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Roosters halfback Cooper Cronk.

The closest premiership race on record has led to the tightest finals contest in NRL history, and Allianz Stadium is expected to post its biggest attendance when Sydney Roosters and South Sydney continue their 110-year rivalry in Saturday night's grand final qualifier.

As the bulldozers are prepared to start demolition work on the 30-year-old venue, the Roosters and Rabbitohs are expected to exceed the NRL's Allianz Stadium record of 41,620 for the St George Illawarra-Wests Tigers preliminary final in 2005.

With Allianz Stadium now boasting a 45,000 capacity, the game could also better the biggest rugby league attendance of 42,482 for the 1997 ARL grand final between Manly and Newcastle.

The anticipated sellout contrasts with the 19,211 crowd for last Friday night's semi-final between Cronulla and Penrith at the same venue. That match left many asking after the Sharks gripping 21-20- win why there hadn't more fans in attendance.

The match was one of three 2018 finals games decided by a field goal – equaling the record for one point results from the 2014 finals and bettering the 1946, 1948, 1969, 1978, 1994 and 2015 play-offs, which each had two matches with one point margins.

Panthers halfback Nathan Cleary.
Panthers halfback Nathan Cleary. ©Gregg Porteous/NRL Photos

However, the attendance was the second lowest for a finals match between two Sydney teams since the NRL scrapped the policy of allowing teams hosting play-offs at suburban venues in 2011, with only last year's Manly-Penrith clash at Allianz Stadium (15,408) drawing a smaller crowd.

The fact that the Sea Eagles, Panthers and Sharks also dominate the list of lowest crowd figures for finals matches at Allianz Stadium and ANZ Stadium against non-Sydney teams highlights the challenges faced by clubs on the edges of Australia's largest city.

Cronulla and Penrith are Sydney's newest stand-alone clubs - having been admitted to the competition in 1967 - and many fans who live in those areas grew up supporting more established teams favoured by their families, or have moved there and taken their allegiances with them.

Ticketing and membership data suggests the Rabbitohs are one of the best-supported clubs – if not No.1 - in western Sydney, while St George Illawarra also have a broadly-spread fan base.

This was backed up by the results of NRL.com's recent fan poll, in which more than 50,000 respondents were asked to nominate the club they supported and the Rabbitohs (8.9%), Dragons (7.2%) and Roosters (7.1%) finished behind only Brisbane (13.9%) and the Warriors (10.9%).

An NRL supporter ladder compiled by Roy Morgan Research Institute and published last weekend ranked Brisbane No.1, ahead of Melbourne, North Queensland, Wests Tigers, Parramatta, Souths, Canterbury and the Dragons.

The Broncos are also Australia's most watched sporting team, with Fairfax Media reporting last week that the club attracted a cumulative audience of more than 18 million for their regular season matches this year.

The Cowboys were the NRL's second most-watched team, with a cumulative audience of almost 15 million, while the Roosters (14.3m) were No.1 among Sydney's nine clubs.

The absence of a Queensland team in the last six sides in the play-offs explains a decline in television ratings as viewer numbers in Brisbane were down 45 per cent last weekend compared to the 2017 semi-finals.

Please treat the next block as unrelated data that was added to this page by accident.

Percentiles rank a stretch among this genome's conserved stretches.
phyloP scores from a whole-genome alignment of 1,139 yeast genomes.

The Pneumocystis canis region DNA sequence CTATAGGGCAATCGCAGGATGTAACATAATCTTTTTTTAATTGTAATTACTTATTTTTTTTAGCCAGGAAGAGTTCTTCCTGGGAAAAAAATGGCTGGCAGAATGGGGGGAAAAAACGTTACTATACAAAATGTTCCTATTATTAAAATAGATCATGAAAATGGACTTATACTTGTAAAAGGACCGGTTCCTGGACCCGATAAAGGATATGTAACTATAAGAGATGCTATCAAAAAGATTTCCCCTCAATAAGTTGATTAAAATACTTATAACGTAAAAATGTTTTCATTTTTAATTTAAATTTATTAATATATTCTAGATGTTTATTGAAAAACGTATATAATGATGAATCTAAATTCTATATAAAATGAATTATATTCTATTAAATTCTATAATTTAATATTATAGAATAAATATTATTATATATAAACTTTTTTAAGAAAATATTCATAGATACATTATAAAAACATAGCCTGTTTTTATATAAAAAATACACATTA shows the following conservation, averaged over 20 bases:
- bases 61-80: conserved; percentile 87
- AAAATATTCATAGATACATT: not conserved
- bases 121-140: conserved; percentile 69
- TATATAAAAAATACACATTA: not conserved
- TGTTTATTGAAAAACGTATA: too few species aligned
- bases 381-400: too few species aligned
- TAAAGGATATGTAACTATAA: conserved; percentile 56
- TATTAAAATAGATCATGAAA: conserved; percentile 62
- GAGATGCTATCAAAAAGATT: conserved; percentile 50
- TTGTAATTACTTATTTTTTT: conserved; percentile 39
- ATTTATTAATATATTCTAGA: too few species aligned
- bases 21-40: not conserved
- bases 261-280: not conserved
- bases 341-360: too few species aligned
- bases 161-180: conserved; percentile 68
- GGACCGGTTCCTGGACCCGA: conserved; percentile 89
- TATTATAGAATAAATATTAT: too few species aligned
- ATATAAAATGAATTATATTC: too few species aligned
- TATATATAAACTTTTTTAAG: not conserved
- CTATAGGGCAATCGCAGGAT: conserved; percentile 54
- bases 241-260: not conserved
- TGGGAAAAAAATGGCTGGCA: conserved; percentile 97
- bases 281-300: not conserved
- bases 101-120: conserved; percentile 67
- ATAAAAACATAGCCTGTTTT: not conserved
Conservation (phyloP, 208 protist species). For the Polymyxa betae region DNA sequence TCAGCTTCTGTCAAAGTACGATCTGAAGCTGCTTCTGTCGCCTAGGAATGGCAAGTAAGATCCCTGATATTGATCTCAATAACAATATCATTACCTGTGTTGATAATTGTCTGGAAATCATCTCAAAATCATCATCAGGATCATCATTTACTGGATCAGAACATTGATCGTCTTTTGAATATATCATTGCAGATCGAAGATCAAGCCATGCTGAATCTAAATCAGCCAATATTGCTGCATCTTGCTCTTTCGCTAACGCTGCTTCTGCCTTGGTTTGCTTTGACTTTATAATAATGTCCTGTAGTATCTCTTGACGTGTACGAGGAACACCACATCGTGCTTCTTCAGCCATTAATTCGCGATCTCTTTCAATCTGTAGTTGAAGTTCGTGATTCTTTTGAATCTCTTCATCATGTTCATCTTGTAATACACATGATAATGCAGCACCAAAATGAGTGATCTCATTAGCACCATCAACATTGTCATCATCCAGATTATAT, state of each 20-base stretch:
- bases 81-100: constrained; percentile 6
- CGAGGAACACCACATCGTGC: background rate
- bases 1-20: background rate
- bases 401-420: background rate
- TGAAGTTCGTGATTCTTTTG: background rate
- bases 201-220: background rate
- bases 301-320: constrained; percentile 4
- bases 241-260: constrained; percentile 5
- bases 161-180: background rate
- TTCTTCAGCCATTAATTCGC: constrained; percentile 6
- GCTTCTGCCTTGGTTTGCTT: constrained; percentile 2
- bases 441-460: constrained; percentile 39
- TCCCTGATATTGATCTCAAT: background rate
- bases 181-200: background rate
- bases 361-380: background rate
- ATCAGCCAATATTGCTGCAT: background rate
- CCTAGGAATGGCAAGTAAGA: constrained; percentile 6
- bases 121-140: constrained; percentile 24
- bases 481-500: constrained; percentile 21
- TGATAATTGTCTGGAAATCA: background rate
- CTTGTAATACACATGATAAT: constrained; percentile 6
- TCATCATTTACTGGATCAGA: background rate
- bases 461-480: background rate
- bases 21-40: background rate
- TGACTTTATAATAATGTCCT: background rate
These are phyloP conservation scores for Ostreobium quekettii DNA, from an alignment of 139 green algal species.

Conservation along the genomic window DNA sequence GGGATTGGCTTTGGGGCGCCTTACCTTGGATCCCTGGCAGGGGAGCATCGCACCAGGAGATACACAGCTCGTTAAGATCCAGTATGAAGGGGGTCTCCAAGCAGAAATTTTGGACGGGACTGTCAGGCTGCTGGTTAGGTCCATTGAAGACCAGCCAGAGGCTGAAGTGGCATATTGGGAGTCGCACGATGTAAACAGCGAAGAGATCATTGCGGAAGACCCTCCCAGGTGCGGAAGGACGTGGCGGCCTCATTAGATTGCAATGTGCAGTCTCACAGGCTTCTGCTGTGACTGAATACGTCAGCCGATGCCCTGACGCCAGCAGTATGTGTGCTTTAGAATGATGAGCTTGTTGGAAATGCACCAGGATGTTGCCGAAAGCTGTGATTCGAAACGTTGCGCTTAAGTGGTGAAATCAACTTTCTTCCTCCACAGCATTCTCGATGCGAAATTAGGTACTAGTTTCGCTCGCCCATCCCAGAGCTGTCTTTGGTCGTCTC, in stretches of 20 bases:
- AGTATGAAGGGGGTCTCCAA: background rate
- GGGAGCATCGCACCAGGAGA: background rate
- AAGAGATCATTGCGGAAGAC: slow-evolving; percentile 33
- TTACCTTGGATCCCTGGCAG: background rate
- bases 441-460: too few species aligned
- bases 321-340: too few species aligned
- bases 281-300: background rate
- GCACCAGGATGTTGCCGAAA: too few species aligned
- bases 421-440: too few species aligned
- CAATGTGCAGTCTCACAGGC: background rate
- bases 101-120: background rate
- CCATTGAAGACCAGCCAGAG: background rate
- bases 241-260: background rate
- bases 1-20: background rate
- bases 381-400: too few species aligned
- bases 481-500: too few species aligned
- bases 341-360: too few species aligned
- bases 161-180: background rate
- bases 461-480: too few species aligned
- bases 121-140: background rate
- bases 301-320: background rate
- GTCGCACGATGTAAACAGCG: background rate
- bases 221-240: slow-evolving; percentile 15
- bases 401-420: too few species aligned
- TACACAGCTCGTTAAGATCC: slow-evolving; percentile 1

With just 17,168 fans at ANZ Stadium for the Panthers-Warriors elimination final and 17,306 at AAMI Park for the Storm-Rabbitohs qualifying final, play-off crowds are also down but across the season attendances were up 3.8per cent to an average of 15,675.

The Warriors (18,999), Knights (18,974), Rabbitohs (17,574), Tigers (17,291), Dragons (16,606) were the clubs to experience the largest growth.

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Penrith's average home attendances of 14,196 were the club's best since 2004 when they attracted average crowds of 17,263 on the back of the previous year's premiership success but they have been relatively steady for the past decade.

Cronulla's average home attendance of 12,700 was down on their 14,579 average in 2016, when the Sharks won their first title, but is also in keeping with crowd figures at Southern Cross Group Stadium since the Super League war.

While the Panthers bought 19 busloads of supporters to Allianz Stadium last Friday night, it was hardly a surprise that two clubs with a combined average attendances of 27,181 drew a crowd of less than 20,000 as fans of both teams needed to travel across Sydney in peak hour traffic.

Some fans from Penrith said the trip to Moore Park had taken two hours.

While some argue that a return to the NRL's pre-2011 policy of allowing Sydney clubs to host some play-off matches at their home grounds would look better on television, the reality is that no finals game played at a suburban venue between 1998 and 2010 ever drew a crowd of 20,000.

However, the opening of the new Western Sydney Stadium next season is expected to provide the NRL with an ideal venue for hosting finals matches such as last Friday night's Sharks-Panthers clash or games featuring out-of-town teams.

 Wests Tigers have announced that they will play four home matches at the 30,000 seat stadium in Parramatta from next season and other clubs are expected to follow suit.

The views in this article do not necessarily express the opinions of the NRL, ARLC, NRL clubs or state associations.

 

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